Another two more weeks of our GP block have passed by. Our block is 5 weeks long and each week we have some days at our GP practice and some days of online tutorials. Every Thursday we have online tutorials by the medical school tutors which focus on communication skills and also common conditions seen in GP. The communication skills sessions involve what are called “simulated” patients, who are actors hired by the medical school to pretend to be a patient. You treat them like any other patient and talk to them about their medical problems and other things. The communication part of this comes in in that with these patients the task we have to do with these patients is to break bad news to them - so tell them a test result came back abnormal or the cancer has returned. Then they are trained to react in a certain way – so they may get upset or angry – and you have to respond and deal with their issues. This can be really challenging and sometimes emotionally difficult, but it is much better to practice these conversations in a safe simulated environment before we ever have to do it for real.
We’ve been really lucky with our GP surgery as they are very keen to teach and get us doing consultations on our own. We speak to a patient and decide what to do, only running our findings and plan past the GP to check it is correct and that they are happy. The GP is always there for support, but it is really satisfying to be able to tell the patient what is wrong and what you think should be done, and for the GP to totally agree. More than any other block, I feel like a doctor now – GP is very busy and almost feels like working full time, with patients specifically booking in to see the medical student. That responsibility of “this is your patient to look after” is new, terrifying, and affirming. This, after all, is why I started this journey 3+ years ago. It feels so rewarding to be able to reassure the patient and offer them a solution or plan to deal with their issues.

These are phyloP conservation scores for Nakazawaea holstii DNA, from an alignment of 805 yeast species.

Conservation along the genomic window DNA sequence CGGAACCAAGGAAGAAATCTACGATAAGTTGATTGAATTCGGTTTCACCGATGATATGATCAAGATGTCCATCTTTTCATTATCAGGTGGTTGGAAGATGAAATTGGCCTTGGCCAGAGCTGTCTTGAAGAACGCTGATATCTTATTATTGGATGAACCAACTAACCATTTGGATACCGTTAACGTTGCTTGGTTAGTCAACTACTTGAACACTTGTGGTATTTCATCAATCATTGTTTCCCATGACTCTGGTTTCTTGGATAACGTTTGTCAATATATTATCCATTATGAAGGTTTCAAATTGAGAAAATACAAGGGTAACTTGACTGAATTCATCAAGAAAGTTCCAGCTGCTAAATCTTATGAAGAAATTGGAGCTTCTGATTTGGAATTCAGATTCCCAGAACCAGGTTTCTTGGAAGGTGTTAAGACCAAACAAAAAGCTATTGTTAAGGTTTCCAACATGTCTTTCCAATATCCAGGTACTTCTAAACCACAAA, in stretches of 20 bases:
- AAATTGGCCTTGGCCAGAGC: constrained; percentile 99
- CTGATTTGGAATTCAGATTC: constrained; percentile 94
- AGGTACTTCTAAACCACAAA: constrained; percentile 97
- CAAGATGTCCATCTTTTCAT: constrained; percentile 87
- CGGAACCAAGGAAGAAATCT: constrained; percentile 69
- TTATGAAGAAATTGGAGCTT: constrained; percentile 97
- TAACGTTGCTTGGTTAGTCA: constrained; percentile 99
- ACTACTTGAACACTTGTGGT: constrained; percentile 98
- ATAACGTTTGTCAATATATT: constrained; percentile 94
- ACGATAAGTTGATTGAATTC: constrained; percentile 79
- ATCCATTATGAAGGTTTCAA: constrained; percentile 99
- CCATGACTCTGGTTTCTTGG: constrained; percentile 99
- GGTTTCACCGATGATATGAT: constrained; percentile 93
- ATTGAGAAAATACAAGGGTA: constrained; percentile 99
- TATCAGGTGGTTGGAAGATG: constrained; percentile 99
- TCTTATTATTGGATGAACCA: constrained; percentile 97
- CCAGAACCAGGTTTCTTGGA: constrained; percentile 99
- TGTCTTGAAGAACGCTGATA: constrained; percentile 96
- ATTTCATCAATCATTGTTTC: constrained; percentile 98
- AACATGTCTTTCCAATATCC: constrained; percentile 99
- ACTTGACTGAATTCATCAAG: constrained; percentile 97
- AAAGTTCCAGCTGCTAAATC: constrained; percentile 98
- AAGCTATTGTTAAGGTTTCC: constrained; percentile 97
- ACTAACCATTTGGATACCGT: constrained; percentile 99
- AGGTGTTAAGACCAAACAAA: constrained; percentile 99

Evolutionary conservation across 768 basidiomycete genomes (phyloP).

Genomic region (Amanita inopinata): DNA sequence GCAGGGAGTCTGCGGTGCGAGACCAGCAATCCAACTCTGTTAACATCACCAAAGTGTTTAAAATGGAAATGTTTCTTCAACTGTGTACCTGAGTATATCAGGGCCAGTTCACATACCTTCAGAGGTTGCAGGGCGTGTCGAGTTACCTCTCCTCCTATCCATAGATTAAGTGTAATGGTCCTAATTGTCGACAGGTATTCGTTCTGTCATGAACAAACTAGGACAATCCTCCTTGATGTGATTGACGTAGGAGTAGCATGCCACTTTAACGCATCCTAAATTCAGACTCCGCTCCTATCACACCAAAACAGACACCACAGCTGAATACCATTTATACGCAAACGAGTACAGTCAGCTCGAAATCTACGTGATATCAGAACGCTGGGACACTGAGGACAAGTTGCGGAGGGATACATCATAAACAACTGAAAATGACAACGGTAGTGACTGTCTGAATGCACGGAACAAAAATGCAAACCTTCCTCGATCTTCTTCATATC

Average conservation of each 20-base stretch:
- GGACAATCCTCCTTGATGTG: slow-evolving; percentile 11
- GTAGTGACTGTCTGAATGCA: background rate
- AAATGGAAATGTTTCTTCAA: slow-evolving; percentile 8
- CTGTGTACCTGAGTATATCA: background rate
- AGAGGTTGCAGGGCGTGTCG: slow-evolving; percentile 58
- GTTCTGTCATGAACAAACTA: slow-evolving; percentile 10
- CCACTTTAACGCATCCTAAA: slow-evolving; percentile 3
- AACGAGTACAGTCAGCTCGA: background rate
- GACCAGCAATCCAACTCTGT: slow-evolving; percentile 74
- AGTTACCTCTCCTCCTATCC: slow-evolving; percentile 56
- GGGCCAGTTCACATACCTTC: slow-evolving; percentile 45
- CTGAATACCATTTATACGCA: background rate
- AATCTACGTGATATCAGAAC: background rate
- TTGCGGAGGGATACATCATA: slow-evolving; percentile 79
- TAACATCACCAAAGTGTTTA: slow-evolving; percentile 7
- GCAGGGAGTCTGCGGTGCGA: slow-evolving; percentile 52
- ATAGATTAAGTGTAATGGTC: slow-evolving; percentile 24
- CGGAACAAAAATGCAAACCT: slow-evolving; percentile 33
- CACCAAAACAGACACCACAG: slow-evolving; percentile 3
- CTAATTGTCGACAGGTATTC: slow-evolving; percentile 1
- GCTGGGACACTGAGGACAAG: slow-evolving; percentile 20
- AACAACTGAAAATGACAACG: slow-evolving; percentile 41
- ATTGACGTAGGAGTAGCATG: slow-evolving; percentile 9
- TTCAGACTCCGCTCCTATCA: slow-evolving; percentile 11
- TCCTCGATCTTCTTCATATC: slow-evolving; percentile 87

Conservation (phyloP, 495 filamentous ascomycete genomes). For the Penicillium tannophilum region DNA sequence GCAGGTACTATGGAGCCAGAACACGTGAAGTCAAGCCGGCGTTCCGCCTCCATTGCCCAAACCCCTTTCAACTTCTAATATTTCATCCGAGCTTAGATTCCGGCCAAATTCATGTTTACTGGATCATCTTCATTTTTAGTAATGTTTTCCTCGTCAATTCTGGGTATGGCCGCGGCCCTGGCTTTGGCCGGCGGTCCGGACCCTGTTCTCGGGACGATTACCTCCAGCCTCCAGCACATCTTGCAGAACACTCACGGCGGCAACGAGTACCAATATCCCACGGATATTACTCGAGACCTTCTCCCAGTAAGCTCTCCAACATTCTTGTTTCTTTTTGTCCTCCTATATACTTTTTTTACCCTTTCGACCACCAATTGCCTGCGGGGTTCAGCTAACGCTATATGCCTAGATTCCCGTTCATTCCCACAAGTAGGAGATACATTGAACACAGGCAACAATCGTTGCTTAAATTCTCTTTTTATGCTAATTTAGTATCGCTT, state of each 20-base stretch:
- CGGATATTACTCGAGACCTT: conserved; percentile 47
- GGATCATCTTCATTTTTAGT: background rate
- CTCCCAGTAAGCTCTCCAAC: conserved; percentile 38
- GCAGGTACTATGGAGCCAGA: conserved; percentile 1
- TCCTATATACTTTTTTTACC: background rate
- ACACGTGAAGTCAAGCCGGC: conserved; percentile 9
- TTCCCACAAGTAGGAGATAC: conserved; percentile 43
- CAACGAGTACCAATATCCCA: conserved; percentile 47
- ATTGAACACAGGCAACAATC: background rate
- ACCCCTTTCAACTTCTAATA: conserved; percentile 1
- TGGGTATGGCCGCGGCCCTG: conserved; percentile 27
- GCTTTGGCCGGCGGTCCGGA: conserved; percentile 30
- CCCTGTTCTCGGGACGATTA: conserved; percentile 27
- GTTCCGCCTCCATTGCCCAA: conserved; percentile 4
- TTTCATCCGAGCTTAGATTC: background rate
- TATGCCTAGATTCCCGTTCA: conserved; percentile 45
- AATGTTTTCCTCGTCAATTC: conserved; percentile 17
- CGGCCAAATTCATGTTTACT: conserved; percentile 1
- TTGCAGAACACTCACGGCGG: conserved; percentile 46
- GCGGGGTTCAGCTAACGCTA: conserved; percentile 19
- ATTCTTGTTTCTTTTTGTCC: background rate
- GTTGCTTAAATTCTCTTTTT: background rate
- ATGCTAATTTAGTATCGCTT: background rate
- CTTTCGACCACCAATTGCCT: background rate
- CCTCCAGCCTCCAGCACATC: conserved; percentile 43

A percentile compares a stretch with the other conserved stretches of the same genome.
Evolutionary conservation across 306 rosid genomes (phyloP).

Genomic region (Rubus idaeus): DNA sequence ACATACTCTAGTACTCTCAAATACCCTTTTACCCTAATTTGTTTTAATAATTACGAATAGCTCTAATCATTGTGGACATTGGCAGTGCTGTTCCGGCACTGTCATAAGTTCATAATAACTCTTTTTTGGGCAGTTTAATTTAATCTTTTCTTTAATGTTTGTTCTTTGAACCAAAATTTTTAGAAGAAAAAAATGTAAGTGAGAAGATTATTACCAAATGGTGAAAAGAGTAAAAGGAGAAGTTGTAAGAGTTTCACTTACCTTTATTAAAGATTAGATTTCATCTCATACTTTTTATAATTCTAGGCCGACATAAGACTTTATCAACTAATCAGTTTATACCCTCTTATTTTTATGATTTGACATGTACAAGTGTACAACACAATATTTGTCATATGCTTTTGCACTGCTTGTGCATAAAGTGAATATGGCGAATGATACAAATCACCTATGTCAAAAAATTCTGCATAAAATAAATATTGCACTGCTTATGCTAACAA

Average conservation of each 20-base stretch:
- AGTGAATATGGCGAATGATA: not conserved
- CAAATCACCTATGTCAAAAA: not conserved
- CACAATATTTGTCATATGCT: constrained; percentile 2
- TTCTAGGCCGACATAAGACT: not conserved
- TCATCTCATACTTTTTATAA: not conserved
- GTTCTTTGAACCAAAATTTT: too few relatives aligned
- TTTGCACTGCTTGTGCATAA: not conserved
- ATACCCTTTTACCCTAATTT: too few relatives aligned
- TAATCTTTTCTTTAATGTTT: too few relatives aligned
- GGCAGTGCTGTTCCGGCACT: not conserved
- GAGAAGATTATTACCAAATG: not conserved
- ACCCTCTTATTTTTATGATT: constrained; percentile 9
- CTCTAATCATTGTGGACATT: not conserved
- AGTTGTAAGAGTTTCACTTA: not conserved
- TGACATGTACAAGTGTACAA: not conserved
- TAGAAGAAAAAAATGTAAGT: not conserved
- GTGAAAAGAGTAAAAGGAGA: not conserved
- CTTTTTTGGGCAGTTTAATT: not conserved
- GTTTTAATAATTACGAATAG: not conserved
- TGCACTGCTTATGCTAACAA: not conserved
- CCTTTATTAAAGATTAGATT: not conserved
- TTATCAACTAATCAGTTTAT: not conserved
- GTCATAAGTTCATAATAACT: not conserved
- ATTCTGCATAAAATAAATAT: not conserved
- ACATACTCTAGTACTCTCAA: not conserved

This coming Friday we have an online academic day about applying for the UK Foundation Programme. Basically, medical school isn’t the end of training for doctors. Exactly the opposite - graduating from medical school is just the beginning. New doctors apply to and work for two years as part of the Foundation Programme. These are special posts which are designed for a new doctor and the aim is to develop all of the skills learned at medical school and become a confident, capable doctor. As I am in my final year for med school, I have increasingly found myself thinking about the next steps and thinking about some of the decisions I will need to make when applying. The main decision is which foundation school to apply for. The foundation schools cover geographical areas and often cover several hospitals. I was born in the Midlands, I did my Undergraduate degree at Birmingham, worked in the city for 2 years before medical school and of course Warwick Medical School is in the Midlands. Part of me wants to try somewhere else now – but I have ties to the Midlands which mean that I can’t really move away, so I will probably stay around here for foundation. This also has the advantage of not having to get used to a new city while also getting used to being a new doctor at the same time. Some areas are more competitive to get into than others – for example London is super competitive to get a place at, but the Midlands aren’t too bad so hopefully I have a shot!